In New Zealand, travelers who refuse to hand over passwords, codes, encryption keys and other information that can access electronic devices may be fined up to $5,000 under the new customs rules that come into effect on Monday.
Border guards have been able to seize digital equipment, but the new provisions of the Customs Act of 2018 also have to hand over access to personal technology.
However, the law stipulates that officials need to have "reasonable reasons to suspect misconduct" before conducting a digital search"
The cold comfort brought to civil liberties advocates, who alerted the measure.
Oliver L wrote on Twitter: "Don't travel with data on your device.
Don't believe the equipment after customs or police take it out of your sight.
"Those who refuse to submit a digital search, in addition to the fine, can see that their equipment has been confiscated and fully inspected, meaning that" the device or data can be copied, reviewed, or evaluated (
Includes by Preview, clone, or other forensic methods.
"In the parliamentary debate on this legislation, Meka Whaitiri, a member of the Labor Party and former Customs Minister, said
The so-called digital bar search "allows border agents" to access more freely. . .
Check out the items that may be of concern.
The law, she said, "balances protection and individual rights in New Zealand.
"The new customs minister, also Labor's Chris FAO, had earlier reserved the bill, saying the government played down the power granted to customs officials.
"I think most people will feel that it is a privacy violation to reach someone's mobile phone or device," he said . ".
However, he praised the legislation for its entry into force, describing the changes in the statement as a reflection of modern business practices, and said that the changes came from "consultations with the import and export sector ".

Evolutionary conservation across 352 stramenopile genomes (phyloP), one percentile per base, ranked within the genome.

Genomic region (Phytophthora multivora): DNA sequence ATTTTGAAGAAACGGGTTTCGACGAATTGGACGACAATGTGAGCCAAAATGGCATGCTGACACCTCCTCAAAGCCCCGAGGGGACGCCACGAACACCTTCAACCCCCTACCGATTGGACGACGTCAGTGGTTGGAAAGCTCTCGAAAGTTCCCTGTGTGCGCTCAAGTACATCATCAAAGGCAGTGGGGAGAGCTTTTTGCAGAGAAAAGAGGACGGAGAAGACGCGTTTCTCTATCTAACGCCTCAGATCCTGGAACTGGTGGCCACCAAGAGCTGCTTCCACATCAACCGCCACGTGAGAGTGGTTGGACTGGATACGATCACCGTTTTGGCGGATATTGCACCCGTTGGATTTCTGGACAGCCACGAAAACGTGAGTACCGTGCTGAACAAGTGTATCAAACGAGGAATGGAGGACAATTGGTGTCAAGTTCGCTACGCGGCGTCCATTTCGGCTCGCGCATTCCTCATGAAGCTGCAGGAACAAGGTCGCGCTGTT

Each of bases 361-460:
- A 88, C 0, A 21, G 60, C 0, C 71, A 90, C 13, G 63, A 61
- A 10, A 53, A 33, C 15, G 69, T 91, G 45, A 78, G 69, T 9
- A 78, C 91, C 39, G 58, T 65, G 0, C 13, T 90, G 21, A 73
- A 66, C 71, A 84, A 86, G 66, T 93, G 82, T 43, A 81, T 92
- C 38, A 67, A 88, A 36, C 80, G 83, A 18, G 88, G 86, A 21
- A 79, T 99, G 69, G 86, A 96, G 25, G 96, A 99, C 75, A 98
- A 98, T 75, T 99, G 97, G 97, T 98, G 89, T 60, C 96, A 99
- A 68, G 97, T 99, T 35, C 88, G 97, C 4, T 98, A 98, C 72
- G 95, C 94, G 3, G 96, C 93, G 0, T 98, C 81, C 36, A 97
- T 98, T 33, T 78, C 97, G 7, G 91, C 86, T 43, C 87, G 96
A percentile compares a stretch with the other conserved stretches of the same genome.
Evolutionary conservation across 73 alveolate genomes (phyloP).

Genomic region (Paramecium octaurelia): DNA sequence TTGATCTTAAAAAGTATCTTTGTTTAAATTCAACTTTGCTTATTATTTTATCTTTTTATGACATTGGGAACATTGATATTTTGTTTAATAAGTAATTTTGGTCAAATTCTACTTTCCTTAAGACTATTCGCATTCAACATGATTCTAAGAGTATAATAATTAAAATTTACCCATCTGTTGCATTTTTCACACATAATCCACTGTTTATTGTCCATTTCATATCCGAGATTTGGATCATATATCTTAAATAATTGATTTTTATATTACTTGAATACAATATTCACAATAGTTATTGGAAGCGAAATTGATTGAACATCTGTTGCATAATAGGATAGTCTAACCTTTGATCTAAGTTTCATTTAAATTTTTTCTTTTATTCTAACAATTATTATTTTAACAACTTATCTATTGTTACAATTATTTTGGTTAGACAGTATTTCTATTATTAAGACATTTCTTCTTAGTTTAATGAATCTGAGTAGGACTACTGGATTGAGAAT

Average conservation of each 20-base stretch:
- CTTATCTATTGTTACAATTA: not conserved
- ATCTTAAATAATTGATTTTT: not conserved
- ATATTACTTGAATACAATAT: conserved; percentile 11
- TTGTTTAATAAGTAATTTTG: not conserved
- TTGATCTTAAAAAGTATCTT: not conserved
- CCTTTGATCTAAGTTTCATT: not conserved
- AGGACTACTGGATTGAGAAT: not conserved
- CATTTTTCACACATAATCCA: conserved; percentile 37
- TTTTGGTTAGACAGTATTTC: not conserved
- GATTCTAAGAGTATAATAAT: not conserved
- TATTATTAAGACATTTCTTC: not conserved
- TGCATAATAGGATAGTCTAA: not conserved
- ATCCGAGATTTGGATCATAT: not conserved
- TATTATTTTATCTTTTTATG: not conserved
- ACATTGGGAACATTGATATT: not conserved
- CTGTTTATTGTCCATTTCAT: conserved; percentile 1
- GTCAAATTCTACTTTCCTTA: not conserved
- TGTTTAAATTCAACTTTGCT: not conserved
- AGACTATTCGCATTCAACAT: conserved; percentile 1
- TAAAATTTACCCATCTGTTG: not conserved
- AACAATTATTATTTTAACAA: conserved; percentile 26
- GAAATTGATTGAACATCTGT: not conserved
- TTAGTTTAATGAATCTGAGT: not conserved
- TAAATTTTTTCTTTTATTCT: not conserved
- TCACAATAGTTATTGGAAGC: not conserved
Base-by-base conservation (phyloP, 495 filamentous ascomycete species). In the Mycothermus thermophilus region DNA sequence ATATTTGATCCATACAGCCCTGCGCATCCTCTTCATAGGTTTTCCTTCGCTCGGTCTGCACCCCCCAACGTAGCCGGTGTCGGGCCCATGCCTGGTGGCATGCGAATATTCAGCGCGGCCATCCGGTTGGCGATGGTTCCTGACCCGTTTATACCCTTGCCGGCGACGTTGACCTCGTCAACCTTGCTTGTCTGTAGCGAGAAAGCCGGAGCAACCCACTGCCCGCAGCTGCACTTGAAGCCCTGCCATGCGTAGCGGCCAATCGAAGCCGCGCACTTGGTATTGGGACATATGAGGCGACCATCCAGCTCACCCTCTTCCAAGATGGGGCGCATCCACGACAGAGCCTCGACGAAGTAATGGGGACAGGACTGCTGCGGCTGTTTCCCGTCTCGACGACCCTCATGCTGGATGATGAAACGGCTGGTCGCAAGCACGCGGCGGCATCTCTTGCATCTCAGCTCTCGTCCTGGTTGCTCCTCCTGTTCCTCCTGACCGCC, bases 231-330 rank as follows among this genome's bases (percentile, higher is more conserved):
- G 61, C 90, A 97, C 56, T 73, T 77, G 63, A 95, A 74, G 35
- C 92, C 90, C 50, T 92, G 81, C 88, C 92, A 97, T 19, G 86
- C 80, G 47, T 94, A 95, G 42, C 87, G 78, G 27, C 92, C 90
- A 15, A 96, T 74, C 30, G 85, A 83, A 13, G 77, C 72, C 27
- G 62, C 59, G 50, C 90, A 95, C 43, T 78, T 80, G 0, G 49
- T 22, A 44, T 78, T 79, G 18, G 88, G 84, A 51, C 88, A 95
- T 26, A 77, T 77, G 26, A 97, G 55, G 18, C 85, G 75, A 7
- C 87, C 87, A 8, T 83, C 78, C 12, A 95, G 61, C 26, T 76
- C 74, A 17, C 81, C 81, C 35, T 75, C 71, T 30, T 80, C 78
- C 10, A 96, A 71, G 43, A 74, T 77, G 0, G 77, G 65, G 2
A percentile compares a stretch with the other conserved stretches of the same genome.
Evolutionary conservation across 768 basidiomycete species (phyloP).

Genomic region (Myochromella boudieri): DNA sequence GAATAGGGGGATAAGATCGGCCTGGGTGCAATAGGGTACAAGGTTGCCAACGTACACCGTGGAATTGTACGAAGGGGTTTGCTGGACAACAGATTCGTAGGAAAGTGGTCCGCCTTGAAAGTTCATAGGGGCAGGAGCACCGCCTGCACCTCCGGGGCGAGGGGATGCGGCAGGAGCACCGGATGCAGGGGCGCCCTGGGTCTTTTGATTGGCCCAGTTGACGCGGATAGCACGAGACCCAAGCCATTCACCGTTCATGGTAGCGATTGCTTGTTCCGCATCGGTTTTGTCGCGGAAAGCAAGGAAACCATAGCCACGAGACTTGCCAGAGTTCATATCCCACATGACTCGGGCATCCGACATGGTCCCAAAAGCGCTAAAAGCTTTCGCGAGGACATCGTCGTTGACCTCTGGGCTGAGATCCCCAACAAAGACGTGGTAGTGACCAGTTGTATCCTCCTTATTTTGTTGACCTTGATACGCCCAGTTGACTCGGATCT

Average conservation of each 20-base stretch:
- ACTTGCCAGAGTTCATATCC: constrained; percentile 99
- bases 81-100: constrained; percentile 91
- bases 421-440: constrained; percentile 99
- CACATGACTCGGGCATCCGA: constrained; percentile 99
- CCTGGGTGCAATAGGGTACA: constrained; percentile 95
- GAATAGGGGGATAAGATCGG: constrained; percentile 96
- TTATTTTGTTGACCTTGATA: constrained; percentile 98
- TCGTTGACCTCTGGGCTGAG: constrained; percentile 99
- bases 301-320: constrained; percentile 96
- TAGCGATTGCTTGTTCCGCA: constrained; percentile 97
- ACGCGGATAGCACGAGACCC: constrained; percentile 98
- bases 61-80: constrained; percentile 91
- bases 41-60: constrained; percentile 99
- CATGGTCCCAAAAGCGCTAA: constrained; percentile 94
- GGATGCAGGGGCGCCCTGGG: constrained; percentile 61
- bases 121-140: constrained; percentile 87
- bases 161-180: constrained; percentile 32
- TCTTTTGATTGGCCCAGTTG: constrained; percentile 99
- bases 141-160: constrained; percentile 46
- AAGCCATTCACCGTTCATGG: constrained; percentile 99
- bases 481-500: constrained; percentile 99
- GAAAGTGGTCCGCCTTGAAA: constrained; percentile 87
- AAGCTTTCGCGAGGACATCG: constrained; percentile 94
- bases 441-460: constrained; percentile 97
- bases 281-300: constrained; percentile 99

The New Zealand Customs Service said in a press release that the law would promote border compliance and support the national economy.
It promises to the public that with the reconfirmation or clarification of the existing provisions, it is "unlikely to notice a significant difference in the border.
A spokesman for the civil liberties commission, Thomas biger, told Radio New Zealand that the requirement for reasonable reasons was meaningless because officials did not have to specify the reasons, meaning, "there is no way to challenge it.
Now we have everything on our phones.
"We have all of our personal lives, all of our doctor records, our emails, everything, customs can take and keep," he said . ".
New Zealand is not the only country to do so.
Called a number barsearches.
According to The Global Mail, during the period from November 2017 to March 2018, the Canada Border Services Agency inspected the digital equipment of 4,529 travellers.
According to the newspaper, this is only a small part of the 20,407,746 people handled at the border during the same period. In the U. S.
According to The Guardian, the investigation of mobile phones by border agents rose from less than 5,000 in 2015 to 25,000 in 2016.
The Department of Homeland Security said 2016 of the data was an anomaly.
Last year, the First Amendment Institute of the Knights of Columbia University filed a Freedom of Information lawsuit to obtain the rules of the Department of Homeland Security to search for these devices.
In response, the regulatory team obtained logs of more than 400 traveler complaints between 2011 and 2017, of which approximately 240 involved searches for electronic devices.
The American Civil Liberties Union also joined the fight.
Along with the Electronic Frontier Foundation, it filed a case against Homeland Security last year on behalf of 11 travelers whose mobile phones and laptops were searched in the United States. S.
Airport and the northern border of the country.
In May, a federal judge in Massachusetts ruled that the case could continue, rejecting the government's request for a complaint --
Reasons for the first and fourth amendmentsdismissed.
Landmark search and seizure cases "show that electronic device search is definitely more intrusive than searching for a person's individual or item," the State Department wroteS.
Dennis Casper, judge of the district court, specifically quoted Riley v.
The California Supreme Court found in a 2014 investigation that police needed to investigate the cell phones of the people they arrested.
"The ability to review travellers mobile phones allows officials to look at almost every aspect of their lives --
From ordinary to intimate.